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Hundreds of foreigners held in Cambodian dragnet

Search for Chinese nationals missing at sea continues
A Chinese survivor rescued after a boat with 41 Chinese people on board capsized off the Cambodian coast lays on a bed at a hospital in Sihanoukville, southwestern Cambodia, on Sept 24

A Chinese survivor rescued after a boat with 41 Chinese people on board capsized off the Cambodian coast lays on a bed at a hospital in Sihanoukville, southwestern Cambodia, on Sept 24. (Photo:AFP)

Published: September 26, 2022 06:04 AM GMT
Updated: September 26, 2022 06:44 AM GMT

Cambodian police have detained 469 foreigners after a three-day operation was conducted across the southern port town of Sihanoukville amid a crackdown on human trafficking, illegal gambling and prostitution. Half were classified as illegal immigrants.

The dragnet was ordered by Prime Minister Hun Sen in addition to regular crackdowns on human trafficking and Chinese criminal syndicates, blamed for luring thousands of people from across Asia into “slave compounds” where they were forced to work telecom rackets.

Local police said of those detained 236 were classified as illegal immigrants and included 99 Chinese, two Taiwanese, 122 Vietnamese, five Malaysians, five Thais, three Indians and one each from Bangladesh and Myanmar.

The arrests came after local business and hotel operators were told they had two weeks to register every foreigner working and living in the city, which had been transformed into a gambling Mecca by Chinese investors but fell on hard times caused by the Covid-19 pandemic.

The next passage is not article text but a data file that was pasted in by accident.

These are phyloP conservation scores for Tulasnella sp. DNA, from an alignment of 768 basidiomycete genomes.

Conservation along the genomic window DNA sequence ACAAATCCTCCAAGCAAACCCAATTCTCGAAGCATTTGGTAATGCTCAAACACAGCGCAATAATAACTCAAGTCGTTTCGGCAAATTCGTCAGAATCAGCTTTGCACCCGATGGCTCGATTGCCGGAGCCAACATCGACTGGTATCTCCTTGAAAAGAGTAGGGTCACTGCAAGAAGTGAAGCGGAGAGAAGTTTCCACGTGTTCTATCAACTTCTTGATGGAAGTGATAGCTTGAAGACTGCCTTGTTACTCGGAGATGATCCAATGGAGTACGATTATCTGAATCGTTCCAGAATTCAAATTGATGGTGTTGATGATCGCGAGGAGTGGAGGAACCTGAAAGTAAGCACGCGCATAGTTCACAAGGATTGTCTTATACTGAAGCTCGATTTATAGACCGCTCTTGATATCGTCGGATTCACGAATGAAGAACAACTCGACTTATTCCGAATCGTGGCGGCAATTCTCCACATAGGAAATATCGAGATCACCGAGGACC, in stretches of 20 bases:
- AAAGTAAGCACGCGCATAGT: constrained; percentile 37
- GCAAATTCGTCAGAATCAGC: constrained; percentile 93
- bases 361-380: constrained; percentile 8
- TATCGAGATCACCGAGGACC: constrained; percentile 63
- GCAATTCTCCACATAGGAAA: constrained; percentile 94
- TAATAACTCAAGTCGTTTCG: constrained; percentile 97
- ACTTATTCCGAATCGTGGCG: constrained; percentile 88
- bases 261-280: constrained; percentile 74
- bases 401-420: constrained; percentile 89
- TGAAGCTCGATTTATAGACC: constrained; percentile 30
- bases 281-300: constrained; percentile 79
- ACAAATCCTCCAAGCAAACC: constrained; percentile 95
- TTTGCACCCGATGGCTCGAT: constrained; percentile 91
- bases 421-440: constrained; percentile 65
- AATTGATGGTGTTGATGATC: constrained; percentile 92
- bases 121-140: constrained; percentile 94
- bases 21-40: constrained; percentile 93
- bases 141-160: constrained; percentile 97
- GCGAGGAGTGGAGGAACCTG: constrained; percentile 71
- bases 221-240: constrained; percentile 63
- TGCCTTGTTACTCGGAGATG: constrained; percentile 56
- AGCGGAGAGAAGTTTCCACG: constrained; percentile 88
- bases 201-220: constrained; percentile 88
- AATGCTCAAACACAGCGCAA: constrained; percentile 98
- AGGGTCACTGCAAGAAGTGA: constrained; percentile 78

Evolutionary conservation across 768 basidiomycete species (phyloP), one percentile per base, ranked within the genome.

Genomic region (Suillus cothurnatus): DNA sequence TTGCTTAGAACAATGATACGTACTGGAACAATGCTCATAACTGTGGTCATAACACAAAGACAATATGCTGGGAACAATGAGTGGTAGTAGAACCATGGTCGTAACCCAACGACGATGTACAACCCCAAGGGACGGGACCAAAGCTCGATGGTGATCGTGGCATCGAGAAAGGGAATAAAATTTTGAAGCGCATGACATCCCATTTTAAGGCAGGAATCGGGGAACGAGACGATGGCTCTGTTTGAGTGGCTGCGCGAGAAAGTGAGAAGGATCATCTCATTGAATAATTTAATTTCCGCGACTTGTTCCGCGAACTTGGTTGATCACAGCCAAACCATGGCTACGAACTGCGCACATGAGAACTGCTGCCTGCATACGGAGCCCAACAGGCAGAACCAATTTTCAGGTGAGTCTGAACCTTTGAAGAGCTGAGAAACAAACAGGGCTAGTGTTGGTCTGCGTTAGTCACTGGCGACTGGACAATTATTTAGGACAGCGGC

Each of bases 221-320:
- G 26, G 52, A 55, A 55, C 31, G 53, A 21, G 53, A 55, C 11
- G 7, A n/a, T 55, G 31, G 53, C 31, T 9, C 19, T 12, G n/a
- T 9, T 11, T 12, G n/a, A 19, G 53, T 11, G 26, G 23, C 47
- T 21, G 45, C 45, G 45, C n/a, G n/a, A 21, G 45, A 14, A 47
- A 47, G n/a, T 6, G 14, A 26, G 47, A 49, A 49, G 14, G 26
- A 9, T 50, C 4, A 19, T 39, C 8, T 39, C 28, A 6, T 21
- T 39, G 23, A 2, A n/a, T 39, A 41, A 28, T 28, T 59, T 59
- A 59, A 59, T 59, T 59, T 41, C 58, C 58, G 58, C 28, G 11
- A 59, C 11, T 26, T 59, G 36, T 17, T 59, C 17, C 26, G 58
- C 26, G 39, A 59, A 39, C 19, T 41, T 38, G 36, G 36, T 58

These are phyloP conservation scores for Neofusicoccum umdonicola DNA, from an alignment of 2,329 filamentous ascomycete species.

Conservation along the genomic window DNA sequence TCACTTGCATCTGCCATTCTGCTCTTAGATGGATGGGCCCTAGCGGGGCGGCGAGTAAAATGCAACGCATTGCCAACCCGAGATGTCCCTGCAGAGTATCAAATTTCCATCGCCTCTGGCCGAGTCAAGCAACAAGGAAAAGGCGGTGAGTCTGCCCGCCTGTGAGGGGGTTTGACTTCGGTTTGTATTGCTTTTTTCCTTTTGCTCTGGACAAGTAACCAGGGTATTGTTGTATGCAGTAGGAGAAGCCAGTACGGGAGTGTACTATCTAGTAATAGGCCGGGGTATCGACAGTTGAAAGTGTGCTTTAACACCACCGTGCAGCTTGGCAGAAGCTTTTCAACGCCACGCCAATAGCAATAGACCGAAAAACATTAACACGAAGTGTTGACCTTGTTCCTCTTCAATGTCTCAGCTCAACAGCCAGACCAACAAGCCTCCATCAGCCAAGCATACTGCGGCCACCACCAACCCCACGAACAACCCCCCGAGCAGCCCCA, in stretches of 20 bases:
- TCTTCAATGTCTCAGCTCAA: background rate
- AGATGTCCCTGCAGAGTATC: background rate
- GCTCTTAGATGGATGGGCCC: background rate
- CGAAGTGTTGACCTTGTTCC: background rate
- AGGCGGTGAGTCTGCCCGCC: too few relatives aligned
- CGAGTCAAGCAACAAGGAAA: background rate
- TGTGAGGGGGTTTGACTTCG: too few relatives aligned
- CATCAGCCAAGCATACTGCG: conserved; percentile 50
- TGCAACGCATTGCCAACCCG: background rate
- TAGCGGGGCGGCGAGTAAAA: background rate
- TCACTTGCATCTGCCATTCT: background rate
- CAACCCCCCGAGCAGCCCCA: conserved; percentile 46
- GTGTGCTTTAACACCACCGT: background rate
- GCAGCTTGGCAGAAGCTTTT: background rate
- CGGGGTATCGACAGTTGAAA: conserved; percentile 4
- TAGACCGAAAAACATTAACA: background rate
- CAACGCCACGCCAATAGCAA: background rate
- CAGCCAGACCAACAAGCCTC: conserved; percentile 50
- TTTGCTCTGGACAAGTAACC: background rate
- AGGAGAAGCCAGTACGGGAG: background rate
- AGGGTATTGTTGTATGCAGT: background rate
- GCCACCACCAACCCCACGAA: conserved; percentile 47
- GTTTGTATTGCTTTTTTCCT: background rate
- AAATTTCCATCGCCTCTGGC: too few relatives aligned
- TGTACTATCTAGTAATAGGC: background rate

Further arrests were also made in Phnom Penh and elsewhere in the country during the final days of the annual Pchum Ben festival, also known as Buddhist Lent, which ends today.

“About 20 police arrived and went into that building there,” said one woman pointing to a three-story building in the capital’s red-light district. “They took away three foreigners and two locals and then locked down the premises.”

"Reports of torture and beatings for failing to meet quotas are common"

Cambodia has been battling a six-month wave of human trafficking where people are lured into the country with fake promises of high-paid jobs but are then held against their will and forced to work a range of online scams.

Reports of torture and beatings for failing to meet quotas are common. Many had been brought in on chartered flights, smuggled across borders and some arrived by sea.

The search for 19 Chinese still missing after their boat capsized in Cambodian waters is also continuing. Pro-government media reported 41 people were on board and that 21 people had been rescued and at least one had died.

“According to unofficial information,” the report said, nine others had fled to the Vietnamese border amid suspicions they were either trafficked or working for the syndicates.

Meanwhile, official media in Ho Chi Minh City has reported that more than 1,200 Vietnamese had been repatriated from Cambodia after being rescued in Sihanoukville.

Lieutenant Colonel Nguyen Huu Viet, deputy chief of operations at the Ha Tien border gate said most workers had identity papers, including 36 people with passports. Some had no identification documents which had been lost or confiscated by businesses.

“Citizens who crossed the border with a passport will be allowed to enter the country in accordance with regulations,” he said. “People who illegally left the country will be required to write a report and give a statement to the police.”

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